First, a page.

Against the background of potential nuclear devastation and the confrontation between two ideologies and world powers, an unrestrained psychological war was fought by the two camps using modern means of communication (radio, cinema, covert action, etc). In the West the Cold War was marked by widespread and intense forms of anti-communism. Generally this was antitotalitarian in nature and dramatic in tone.
In response to the USSR and its Communist Party acolytes gaining power, and in reaction to important historical events (Czech Coup, Berlin Blockade, the purges, Korea War, Cuba Crisis, decolonisation, Vietnam War, etc.), various forms of anti-communist struggle, discourse and representation arose. While some anti-communist endeavours built on earlier initiatives, others took on new forms, such as the large-scale institutionalisation of clandestine operations by the United States after 1947-48. Although anti-communist partisans have spoken of the struggle against communism in terms of a “crusade” (implying the idea of collective action and a sanctified mission) in retaliation to a threat globally orchestrated from Moscow, critics have accused the U.S. of illegal intervention around the world, either militarily or subversively via the CIA. In recent years there has also been growing interest in importance and impact of propaganda and public diplomacy conducted in particular by the US and its allies.
When it comes to assessing these developments, the key question of the “transnationality” of anti-communism has rarely been raised. This conference looks to explore this field in breadth and depth through the following questions:
To what extent was “anti-communism” actually planned, coordinated, and structured at the transnational level?
What kinds of interactions and interdependences can be observed in the different types of organised anti-communism on the transatlantic and European levels?
What were some of the dynamics in the transfer of practices, ideas and methods?
What types of networks were created in the struggle against the “red peril”?
In comparison to the interwar period, to what extent were these developments new, or merely a continuation of previous activities?
What were the motivations and goals of these individuals and groups?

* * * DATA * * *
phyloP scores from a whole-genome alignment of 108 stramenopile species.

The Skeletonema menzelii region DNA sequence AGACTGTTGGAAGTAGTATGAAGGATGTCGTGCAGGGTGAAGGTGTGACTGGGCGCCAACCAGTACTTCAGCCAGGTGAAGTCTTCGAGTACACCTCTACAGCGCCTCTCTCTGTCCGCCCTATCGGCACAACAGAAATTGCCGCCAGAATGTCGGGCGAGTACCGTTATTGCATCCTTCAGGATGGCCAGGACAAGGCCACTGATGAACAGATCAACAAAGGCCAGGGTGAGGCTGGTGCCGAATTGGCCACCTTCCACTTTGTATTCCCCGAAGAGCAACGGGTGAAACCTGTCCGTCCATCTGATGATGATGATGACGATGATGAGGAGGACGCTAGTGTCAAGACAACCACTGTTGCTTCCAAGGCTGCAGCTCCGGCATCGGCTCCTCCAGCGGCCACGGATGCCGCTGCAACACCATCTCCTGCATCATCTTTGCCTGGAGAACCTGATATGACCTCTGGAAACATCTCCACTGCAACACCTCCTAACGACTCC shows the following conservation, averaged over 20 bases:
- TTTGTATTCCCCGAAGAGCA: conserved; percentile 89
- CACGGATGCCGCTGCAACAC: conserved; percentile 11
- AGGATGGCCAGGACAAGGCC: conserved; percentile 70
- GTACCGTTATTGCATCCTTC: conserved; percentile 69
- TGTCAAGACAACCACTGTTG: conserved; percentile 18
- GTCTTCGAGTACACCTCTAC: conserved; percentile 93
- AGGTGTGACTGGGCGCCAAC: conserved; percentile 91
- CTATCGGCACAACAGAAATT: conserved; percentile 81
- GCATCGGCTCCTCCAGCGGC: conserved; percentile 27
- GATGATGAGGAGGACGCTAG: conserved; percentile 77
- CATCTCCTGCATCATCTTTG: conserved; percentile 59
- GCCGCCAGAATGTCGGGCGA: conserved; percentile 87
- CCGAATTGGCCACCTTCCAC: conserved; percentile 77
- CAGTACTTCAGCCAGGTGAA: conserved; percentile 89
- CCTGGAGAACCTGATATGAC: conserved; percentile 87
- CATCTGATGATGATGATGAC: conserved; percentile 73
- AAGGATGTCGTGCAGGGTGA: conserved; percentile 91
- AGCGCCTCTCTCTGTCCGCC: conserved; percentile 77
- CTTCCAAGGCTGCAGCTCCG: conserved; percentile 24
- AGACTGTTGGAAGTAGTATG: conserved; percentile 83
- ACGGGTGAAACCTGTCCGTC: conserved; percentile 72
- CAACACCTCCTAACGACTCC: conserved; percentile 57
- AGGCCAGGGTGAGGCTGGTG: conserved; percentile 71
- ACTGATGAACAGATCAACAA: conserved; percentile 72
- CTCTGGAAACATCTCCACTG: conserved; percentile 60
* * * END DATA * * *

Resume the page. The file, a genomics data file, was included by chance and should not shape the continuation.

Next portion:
How did covert and overt activities link up, and how did their interests sometimes clash?
The conference will examine the transnational dimensions of Cold War anti-communism by bringing together perspectives on the various connections, involvements, exchanges, relationships and transfers between societies. This will look in detail at the notion of Western “anti-communist solidarity” and help to disclose the limits, failures and shifting phases of this solidarity across the public and private spheres (“state-private networks”). Since the dominant narrative of Cold War anti-communism is US-centric, reflecting the greater resources and leadership role of that nation, it is the aim to build a more complex picture of this phenomenon by looking at European initiatives operating separate from (or aligned with) US interests.
In order to explore these issues, the conference aims to bring together an international group of historians together with scholars from other disciplines such as sociology, political science, literature, and film studies. Paper proposals can adopt a comparative or single country approach as long as a transnational perspective is present in the analysis. The conference will be divided into three broad research areas: the “political” area (actions), the “social” area (networks), and the “cultural” area (transfers, representations, receptions, political cultures).
The organisers will cover accommodation costs in Fribourg during the conference. If necessary, funding will be available for covering travel costs.
Paper proposals should consist of a title and an abstract of max 4,000 characters, together with a brief CV. Please send proposals to Luc van Dongen.
Since the University of Fribourg is a bilingual university (French and German), the participants are kindly invited to present their paper in one of the two languages. However, papers in English are also welcome, as far as a substantial abstract in German and/or French is available for the audience.